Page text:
Psychiatric Drugs

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Risperdal and other dimentia drugs fail


The problem is that nursing homes make a profit off of prescribing drugs, for which they bill for the doctors care, lab tests, and the drugs.  Drug companies also give kickbacks to nursing homes.  This is for profit health care.   Moreover, a sedated patient is easier to care for. 


New York Times.  June 24, 2008 by Laurie Tarkan


Doctors Say Medication Is Overused in Dementia

Ramona Lamascola thought she was losing her 88-year-old mother to dementia. Instead, she was losing her to overmedication.  Last fall her mother, Theresa Lamascola, of the Bronx, suffering from anxiety and confusion, was put on the antipsychotic drug Risperdal. When she had trouble walking, her daughter took her to another doctor — the younger Ms. Lamascola’s own physician — who found that she had unrecognized hypothyroidism, a disorder that can contribute to dementia.

Theresa Lamascola was moved to a nursing home to get these problems under control. But things only got worse. “My mother was screaming and out of it, drooling on herself and twitching,” said Ms. Lamascola, a pediatric nurse. The psychiatrist in the nursing home stopped the Risperdal, which can cause twitching and vocal tics, and prescribed a sedative and two other antipsychotics.

“I knew the drugs were doing this to her,” her daughter said. “I told him to stop the medications and stay away from Mom.” 

Not until yet another doctor took Mrs. Lamascola off the drugs did she begin to improve.

The use of antipsychotic drugs to tamp down the agitation, combative behavior and outbursts of dementia patients has soared, especially in the elderly. Sales of newer antipsychotics like Risperdal, Seroquel and Zyprexa totaled $13.1 billion in 2007, up from $4 billion in 2000, according to IMS Health, a health care information company.   Part of this increase can be traced to prescriptions in nursing homes. Researchers estimate that about a third of all nursing home patients have been given antipsychotic drugs.   The increases continue despite a drumbeat of bad publicity. A 2006 study of Alzheimer’s patients found that for most patients, antipsychotics provided no significant improvement over placebos in treating aggression and delusions.

In 2005, the Food and Drug Administration ordered that the newer drugs carry a “black box” label warning of an increased risk of death. Last week, the F.D.A. required a similar warning on the labels of older antipsychotics.  The agency has not approved marketing of these drugs for older people with dementia, but they are commonly prescribed to these patients “off label.” Several states are suing the top sellers of antipsychotics on charges of false and misleading marketing.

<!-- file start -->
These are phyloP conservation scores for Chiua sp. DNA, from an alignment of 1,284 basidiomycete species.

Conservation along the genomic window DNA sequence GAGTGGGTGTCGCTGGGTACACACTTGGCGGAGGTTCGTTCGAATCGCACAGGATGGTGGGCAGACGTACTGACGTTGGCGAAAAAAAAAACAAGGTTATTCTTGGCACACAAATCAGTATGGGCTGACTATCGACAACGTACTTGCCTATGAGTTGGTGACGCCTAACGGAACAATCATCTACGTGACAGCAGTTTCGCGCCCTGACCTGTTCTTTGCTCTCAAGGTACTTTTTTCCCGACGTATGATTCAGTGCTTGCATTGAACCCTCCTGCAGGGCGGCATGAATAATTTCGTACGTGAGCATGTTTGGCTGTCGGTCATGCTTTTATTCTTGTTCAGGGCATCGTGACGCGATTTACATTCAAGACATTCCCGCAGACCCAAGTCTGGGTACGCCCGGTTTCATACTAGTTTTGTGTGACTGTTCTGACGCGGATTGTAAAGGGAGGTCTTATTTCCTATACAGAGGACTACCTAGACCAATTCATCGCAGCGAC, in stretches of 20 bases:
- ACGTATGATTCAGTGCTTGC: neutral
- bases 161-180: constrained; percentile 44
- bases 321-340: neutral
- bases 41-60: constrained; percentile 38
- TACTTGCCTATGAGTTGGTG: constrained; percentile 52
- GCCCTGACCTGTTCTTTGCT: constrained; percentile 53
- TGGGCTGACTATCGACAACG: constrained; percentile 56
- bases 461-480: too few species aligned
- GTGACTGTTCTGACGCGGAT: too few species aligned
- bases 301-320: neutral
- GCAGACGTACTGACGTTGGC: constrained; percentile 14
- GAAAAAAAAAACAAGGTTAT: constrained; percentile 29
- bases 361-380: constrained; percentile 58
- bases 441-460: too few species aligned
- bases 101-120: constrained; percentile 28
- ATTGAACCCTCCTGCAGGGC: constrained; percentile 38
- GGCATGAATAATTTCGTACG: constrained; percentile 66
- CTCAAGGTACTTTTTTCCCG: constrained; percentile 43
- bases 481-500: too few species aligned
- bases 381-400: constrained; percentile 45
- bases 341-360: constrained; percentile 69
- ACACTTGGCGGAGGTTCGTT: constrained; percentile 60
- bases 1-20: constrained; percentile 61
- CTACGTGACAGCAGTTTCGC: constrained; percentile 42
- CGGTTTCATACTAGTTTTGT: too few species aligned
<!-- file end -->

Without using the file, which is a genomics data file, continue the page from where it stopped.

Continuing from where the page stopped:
Ambre Morley, a spokeswoman for Janssen, the division of Johnson & Johnson that manufactures Risperdal, would not comment on the suits, but said: “As with any medication, the prescribing of a medication is up to a physician. We only promote our products for F.D.A.-approved indications.”

Nevertheless, many doctors say misuse of the drugs is widespread. “These antipsychotics can be overused and abused,” said Dr. Johnny Matson, a professor of psychology at Louisiana State University. “And there’s a lot of abuse going on in a lot of these places.”

Dr. William D. Smucker, a member of the American Medical Directors Association, a group of health professionals who work in nursing homes, agreed. Though the group encourages doctors to conduct a thorough assessment and prescribe antipsychotics only as a last resort, he said, “Many physicians are absent without leave in the nursing home and don’t take an active role in the assessment of the patient.”

Some nursing homes are trying a different approach, so-called environmental intervention. The strategies include reducing boredom, providing intellectual and physical stimulation, exercise, calming music, bringing in pets for therapy and improving how the staff approaches and talks to dementia patients.

At the Margaret Teitz Nursing and Rehabilitation Center in Queens, social workers do life reviews of patients to understand their interests, lifestyle and former occupations.